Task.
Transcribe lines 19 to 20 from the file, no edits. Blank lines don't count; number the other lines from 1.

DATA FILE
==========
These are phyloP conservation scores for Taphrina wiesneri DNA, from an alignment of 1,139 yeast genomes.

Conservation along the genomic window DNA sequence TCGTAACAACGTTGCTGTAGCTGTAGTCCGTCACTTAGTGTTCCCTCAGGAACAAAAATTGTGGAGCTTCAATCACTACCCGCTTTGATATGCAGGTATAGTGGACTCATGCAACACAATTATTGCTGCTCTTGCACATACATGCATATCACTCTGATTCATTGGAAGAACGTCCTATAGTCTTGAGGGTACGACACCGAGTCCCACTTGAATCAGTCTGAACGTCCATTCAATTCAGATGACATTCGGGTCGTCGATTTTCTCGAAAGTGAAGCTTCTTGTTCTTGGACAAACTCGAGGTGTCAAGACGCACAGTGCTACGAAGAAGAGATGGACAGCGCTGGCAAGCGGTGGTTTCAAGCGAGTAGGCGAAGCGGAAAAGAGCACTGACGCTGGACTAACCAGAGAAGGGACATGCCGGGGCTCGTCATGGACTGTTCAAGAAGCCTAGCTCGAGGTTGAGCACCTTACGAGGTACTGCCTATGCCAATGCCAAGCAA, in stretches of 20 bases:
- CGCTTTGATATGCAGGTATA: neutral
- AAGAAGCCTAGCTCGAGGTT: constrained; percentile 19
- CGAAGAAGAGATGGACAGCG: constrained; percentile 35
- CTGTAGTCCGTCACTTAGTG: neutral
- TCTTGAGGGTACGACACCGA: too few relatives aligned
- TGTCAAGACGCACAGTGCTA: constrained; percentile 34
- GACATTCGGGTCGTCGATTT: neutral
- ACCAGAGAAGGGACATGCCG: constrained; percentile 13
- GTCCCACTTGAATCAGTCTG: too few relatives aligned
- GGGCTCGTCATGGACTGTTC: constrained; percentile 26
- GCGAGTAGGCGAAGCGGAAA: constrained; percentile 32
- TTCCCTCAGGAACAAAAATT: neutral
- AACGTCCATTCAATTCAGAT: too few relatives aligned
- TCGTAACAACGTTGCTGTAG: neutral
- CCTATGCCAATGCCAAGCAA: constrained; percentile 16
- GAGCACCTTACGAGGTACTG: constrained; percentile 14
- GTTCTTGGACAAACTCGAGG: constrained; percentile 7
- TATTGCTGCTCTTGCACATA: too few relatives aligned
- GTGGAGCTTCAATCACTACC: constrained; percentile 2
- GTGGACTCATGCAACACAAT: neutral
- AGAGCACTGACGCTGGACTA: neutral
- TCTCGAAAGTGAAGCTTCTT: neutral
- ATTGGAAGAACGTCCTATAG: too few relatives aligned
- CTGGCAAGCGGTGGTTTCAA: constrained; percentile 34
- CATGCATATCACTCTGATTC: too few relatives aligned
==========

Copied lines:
- GTTCTTGGACAAACTCGAGG: constrained; percentile 7
- TATTGCTGCTCTTGCACATA: too few relatives aligned